Central bank stimulus is only part of the reason equity markets have continued their recent upward trend
THE global equities rally of the last few months has left stock markets sitting at levels not seen since well before the collapse of Lehman Brothers in 2007. The FTSE 100 yesterday reached its highest point since late 2000, after closing up 0.48 per cent to 6,755.63. And markets elsewhere have seen marked upswings, with many witnessing near five-year highs.
The driving force behind the rally has partly been aggressive stimulus packages implemented by central banks across the globe, with investors piling out of government bonds and into riskier assets in response. And the FTSE 100’s performance last week has led Mike van Dulken of Accendo Markets to question whether another 200 point gain could be on the cards – taking it to its all-time high of 6,950, last seen at the end of 1999 when the Dot com bubble reached its peak.
But investor optimism is still puzzling. On the one hand, a recent University of Michigan survey found that consumer confidence in the US rose to 83.7 in May – its highest level since July 2007. Arguably, renewed economic confidence is pushing up corporate valuations. But such positivity sits uncomfortably against other measures. Since September 2011, global earnings per share have been flat, while share prices have gained about 30 per cent. And many analysts agree that recent market highs are fluffed up and artificial. “It doesn’t make sense for the Dow Jones Index to be at 15,000, or the FTSE 100 at 6,700,” says ETX Capital’s market strategist Ishaq Siddiqi.
As such, investors are bracing themselves for a correction. When and what will drive it is less clear. Siddiqi points out that corporate earnings are still beating expectations, despite a poor economic backdrop. Partly this is due to how companies have reacted to the difficult environment. Blue chip corporates have undertaken management reshuffles, de-leveraged and shed toxic assets, particularly across the banking sector. And investors are now telling corporates that they need real returns, driving companies to get involved in deal activities – like Yahoo’s $1.1bn (£720m) acquisition of Tumblr – to buy back shares, or to return dividends to shareholders.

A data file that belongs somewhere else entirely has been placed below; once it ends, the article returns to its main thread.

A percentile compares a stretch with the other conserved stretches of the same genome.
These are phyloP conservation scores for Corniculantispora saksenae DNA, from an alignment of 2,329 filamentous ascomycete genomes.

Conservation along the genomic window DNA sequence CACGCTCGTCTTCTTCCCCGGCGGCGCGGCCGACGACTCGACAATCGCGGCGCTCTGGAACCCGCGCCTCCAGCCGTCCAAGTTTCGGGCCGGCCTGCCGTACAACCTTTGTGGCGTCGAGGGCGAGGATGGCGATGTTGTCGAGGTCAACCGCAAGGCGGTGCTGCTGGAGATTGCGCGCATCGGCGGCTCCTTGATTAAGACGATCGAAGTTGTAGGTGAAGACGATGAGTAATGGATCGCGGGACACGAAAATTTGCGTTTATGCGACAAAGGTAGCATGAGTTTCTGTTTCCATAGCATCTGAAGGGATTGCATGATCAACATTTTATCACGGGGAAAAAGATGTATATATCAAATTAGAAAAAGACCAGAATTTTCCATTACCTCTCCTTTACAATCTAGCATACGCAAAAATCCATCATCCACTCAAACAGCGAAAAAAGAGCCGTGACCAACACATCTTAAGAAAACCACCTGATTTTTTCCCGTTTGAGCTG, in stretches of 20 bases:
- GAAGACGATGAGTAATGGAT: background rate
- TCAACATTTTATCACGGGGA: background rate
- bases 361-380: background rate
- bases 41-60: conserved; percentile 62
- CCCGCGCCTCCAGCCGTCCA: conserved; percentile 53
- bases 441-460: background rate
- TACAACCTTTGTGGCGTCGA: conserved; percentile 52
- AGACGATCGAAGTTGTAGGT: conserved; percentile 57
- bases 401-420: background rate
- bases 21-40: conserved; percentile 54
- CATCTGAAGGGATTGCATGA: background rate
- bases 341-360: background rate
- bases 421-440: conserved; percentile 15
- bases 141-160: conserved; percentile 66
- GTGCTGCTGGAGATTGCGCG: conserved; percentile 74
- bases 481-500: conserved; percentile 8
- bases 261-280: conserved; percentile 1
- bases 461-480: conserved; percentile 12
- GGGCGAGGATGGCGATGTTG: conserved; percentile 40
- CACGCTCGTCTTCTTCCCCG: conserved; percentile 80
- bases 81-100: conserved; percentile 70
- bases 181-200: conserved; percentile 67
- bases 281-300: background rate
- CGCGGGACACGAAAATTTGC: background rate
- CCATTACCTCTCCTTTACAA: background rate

Far from blind optimism, Siddiqi thinks that this positivity is justified – for now at least. “Currently, there is a lack of incrementally negative news to act as a catalyst for a correction”.
Nonetheless, van Dulken highlights some key considerations for traders. Tomorrow Fed chairman Ben Bernanke will go before members of the US Congress with an update on the economy. His comments will be closely scrutinised for any clues about the future direction of the Fed’s monetary policy – namely any adjustment to its quantitative easing pace, which currently stands at $85bn per month (as announced in December last year).
But van Dulken thinks any change in policy at the Fed is unlikely, with inflation in the US still benign, and unemployment not yet beneath Bernanke’s target of 6.3 per cent. Similarly, Siddiqi warns that Germany’s elections in September could shake up European markets, but that a change in the status quo is highly unlikely.
THE BEST APPROACH
So what should traders be considering? “A bullish but picky approach,” says Siddiqi. He suggests that we are going through a sector rotation as investors start to shun defensive sectors (utilities, telecommunications, food and beverages), in favour of cyclical and higher risk sectors like industrials or banks. The latter sectors have been hit hard recently, but now could be a good time to enter the market.
Similarly, the auto industry has not fared well in recent years, but now presents a good entry point – Siddiqi highlights Volkswagen and BMW in particular. And with a lot of FTSE-listed companies having relatively small connections with the UK itself, there is scope to turn bullish on those companies with good exposure to the US – like Pearson or Wolseley.
Trading in this environment requires the usual due diligence. And van Dulken warns to be aware of the major levels on the indices. “Most clients want to invest in the big names, but they need to remember to keep a very close eye on what their chosen index is doing. Because if it’s under pressure, those big names will be too.”
Is it all good news? The appetite for equities looks set to increase, as they are currently yielding more than their alternatives. And bond yields are still depressed. “The bond market is still huge, so an exodus would mean a lot of money that needs a home,” says van Dulken. Siddiqi is not alone in thinking systemic risk will rock the boat, but with a target of 7,200 on the FTSE 100 by the end of 2013, around 17,000 on the Dow, and 8,700 on Germany’s Dax, he isn’t alone in feeling bullish about the stock market this year, either.